Suriname: After several years of preparation, a new Bank Supervision Law (BSL) was enacted in 2011. The new law strengthened considerably the regulatory regime and supervisory powers of the central bank. The central bank is also preparing to issue improved prudential regulations for financial institutions in the areas of risk management, corporate governance, consolidated supervision, and audit and licensing procedures.

Trinidad and Tobago: A revision to the Financial Institutions Act is being considered to broaden the regulatory perimeter, to enhance compliance and enforcement, and Basel III prudential criteria for the definition of regulatory capital and risk-based capital requirements. It also made considerable progress in strengthening the regulatory framework for insurance. Amendments to the Insurance Act in February 2009 provided the CBTT with enhanced powers to address problem institutions, particularly through the issuance of compliance directions when an insurer is engaged in unsafe and unsound practices. A new Insurance Bill implementing risk-based regulation and supervision including modern criteria for solvency measurement (Solvency II) is ready for Parliamentary debate.

Developing early warning systems based on key information (e.g., financial institutions’ cross-border exposures, soundness indicators of those exposures) could help the authorities identify risks at an earlier stage and take corrective measures quickly.

Consolidated supervision, information sharing, and transparency

Given the dominance of large regional banks and financial conglomerates, it will be important to provide a more explicit legal basis for effective consolidated supervision, allowing for comprehensive supervision of corporate governance, risk management and internal controls at the group level. Moreover, given the systemic importance of Canadian banks in the Caribbean region, more proactive home-host cooperation with the home supervisor will be important. Consolidated supervision would require a much greater degree of information sharing and coordination between central banks and various other regulatory agencies. In this context, a recently finalized framework for consolidated supervision in the region, commissioned by the Caribbean Group of Banking Supervisors (CGSB), reflects encouraging progress, although implementation will likely require changes to the current legislations. Also, credit bureaus could be a useful vehicle for sharing information and analyzing related credit risks across various jurisdictions. Greater transparency in banks’ disclosure and more frequent reporting of financial soundness indicators (FSIs) would also facilitate more effective supervision.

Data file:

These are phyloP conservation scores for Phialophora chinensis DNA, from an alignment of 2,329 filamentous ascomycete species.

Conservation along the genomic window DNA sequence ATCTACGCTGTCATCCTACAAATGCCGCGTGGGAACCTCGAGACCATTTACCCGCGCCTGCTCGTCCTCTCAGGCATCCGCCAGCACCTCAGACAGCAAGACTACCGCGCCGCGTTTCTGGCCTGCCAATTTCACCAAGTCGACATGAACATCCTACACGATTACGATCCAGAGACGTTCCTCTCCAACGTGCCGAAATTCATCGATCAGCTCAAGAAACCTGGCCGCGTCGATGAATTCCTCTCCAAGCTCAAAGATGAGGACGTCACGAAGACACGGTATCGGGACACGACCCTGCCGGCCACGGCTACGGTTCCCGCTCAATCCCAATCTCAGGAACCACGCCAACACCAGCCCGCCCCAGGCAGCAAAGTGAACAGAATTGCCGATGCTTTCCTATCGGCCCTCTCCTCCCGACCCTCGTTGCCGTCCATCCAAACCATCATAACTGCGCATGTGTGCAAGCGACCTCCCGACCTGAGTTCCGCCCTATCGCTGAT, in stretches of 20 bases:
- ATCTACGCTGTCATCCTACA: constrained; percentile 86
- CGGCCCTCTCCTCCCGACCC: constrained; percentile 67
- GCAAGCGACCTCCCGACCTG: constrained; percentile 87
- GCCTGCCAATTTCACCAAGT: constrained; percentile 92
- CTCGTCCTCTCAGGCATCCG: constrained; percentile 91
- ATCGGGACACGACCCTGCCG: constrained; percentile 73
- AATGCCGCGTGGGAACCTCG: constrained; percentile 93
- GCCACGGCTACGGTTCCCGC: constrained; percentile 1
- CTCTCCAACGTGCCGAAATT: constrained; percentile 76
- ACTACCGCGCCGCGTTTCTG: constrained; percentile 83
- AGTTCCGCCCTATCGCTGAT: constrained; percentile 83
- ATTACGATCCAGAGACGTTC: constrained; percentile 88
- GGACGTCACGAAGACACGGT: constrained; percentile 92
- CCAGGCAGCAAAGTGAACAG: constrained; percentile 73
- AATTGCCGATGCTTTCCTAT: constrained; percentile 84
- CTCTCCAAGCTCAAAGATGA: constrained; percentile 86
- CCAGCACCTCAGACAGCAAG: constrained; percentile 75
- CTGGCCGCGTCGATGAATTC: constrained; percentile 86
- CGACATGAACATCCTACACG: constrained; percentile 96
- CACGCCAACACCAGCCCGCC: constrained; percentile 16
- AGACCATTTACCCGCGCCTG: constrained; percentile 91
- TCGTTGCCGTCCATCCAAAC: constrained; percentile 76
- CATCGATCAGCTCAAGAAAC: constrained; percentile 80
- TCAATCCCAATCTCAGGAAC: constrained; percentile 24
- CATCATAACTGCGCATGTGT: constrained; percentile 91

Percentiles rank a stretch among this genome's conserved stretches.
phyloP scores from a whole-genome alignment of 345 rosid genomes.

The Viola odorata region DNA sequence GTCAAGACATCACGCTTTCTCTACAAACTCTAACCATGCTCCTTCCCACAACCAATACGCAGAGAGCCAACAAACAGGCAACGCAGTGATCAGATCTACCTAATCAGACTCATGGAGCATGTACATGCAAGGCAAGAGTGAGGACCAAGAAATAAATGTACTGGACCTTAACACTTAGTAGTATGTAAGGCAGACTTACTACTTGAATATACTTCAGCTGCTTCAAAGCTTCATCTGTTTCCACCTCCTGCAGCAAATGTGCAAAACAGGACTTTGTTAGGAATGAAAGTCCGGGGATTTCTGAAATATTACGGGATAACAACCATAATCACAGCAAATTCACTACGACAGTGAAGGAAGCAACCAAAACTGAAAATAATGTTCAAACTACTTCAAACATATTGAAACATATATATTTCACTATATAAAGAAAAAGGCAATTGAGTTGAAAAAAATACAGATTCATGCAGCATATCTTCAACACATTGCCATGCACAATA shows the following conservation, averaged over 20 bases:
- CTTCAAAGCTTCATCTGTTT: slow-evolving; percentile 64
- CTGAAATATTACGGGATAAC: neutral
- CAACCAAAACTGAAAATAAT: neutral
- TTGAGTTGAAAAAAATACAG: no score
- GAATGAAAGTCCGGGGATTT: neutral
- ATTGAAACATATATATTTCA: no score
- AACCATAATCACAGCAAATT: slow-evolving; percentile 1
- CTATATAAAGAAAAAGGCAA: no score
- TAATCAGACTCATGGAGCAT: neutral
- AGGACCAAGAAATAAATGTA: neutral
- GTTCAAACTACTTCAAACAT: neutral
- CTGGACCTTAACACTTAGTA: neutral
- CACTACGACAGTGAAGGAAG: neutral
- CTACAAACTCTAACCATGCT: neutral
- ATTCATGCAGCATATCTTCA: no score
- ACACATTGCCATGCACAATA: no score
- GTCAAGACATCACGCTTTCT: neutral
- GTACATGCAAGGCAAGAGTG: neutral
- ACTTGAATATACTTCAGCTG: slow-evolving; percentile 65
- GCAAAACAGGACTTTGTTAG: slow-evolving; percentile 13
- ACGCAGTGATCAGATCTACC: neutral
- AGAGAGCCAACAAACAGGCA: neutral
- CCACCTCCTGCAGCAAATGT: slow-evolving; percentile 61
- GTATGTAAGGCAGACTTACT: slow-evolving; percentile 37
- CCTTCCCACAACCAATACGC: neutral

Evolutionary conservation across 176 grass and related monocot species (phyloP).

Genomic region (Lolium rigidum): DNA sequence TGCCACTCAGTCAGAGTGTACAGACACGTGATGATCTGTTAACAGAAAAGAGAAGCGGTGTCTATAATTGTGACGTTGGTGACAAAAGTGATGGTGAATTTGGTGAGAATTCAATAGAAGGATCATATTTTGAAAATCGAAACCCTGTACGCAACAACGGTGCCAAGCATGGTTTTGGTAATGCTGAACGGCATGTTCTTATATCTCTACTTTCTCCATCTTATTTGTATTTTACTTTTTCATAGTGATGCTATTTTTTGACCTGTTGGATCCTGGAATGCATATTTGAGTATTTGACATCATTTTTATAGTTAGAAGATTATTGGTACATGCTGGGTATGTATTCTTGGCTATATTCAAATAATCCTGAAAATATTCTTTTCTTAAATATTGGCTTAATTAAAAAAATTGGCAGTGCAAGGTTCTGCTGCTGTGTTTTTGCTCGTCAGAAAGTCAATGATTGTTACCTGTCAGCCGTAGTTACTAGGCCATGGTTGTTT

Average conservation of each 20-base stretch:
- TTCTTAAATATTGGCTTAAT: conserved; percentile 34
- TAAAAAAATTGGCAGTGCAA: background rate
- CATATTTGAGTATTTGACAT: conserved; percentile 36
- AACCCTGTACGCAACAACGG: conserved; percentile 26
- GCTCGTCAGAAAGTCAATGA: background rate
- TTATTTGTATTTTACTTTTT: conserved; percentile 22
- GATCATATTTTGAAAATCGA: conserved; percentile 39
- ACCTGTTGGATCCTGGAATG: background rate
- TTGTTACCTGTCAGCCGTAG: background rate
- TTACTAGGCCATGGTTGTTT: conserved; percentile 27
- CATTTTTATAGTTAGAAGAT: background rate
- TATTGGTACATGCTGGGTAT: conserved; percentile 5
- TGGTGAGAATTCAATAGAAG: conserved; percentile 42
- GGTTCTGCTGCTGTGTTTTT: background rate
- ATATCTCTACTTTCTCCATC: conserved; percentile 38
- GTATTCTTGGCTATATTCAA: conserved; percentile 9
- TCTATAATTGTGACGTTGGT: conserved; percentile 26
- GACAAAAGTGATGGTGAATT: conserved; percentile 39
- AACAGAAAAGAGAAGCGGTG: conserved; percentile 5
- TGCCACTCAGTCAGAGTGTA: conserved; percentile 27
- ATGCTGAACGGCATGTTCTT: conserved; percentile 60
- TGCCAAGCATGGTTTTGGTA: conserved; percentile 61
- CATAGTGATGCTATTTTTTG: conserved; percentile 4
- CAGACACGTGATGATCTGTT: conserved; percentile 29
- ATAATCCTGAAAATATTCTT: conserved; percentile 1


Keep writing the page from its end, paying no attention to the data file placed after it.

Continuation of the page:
Strengthened, harmonized legislation to prevent regulatory arbitrage

There are significant differences in prudential requirements across the Caribbean. While most countries follow Basel I principles, definitions of concepts and their measurement vary considerably. For example, the definition of what is included in risk-weighted capital is different among countries. The authorities need to make sure that capital requirements reflect all kinds of risk factors (e.g., market, credit, liquidity and operational risks). Similarly, classification standards for non-performing loans vary, as well as loss provisioning requirements and liquid-asset ratios. Many countries do not have well-defined guidelines on connected lending and limits on lending to single borrowers are also different. The current regulations in many countries need to be strengthened to: (i) improve the criteria for loan classification and establish higher loss provisions for each classification category; (ii) require banks to conduct more stringent and frequent reviews of their loan portfolios; (iii) standardize guidelines for the valuation of collateral to harmonize the treatment of these assets and prevent underestimation of NPLs or overstatement of capital; and (iv) use internationally accepted standards for defining connected borrowing, and lending to related parties.

Stronger corrective action and enforcement

In order to avoid delays in corrective action, it would be advisable to move to a prompt corrective action (PCA) framework that would link pre-defined specific and objective criteria to trigger the automatic issuance of a corrective action and thereby enforce a more timely remedy. In this context, strengthening the supervisory bodies’ independence and enforcement power is crucial.

Need for crisis management frameworks and deposit insurance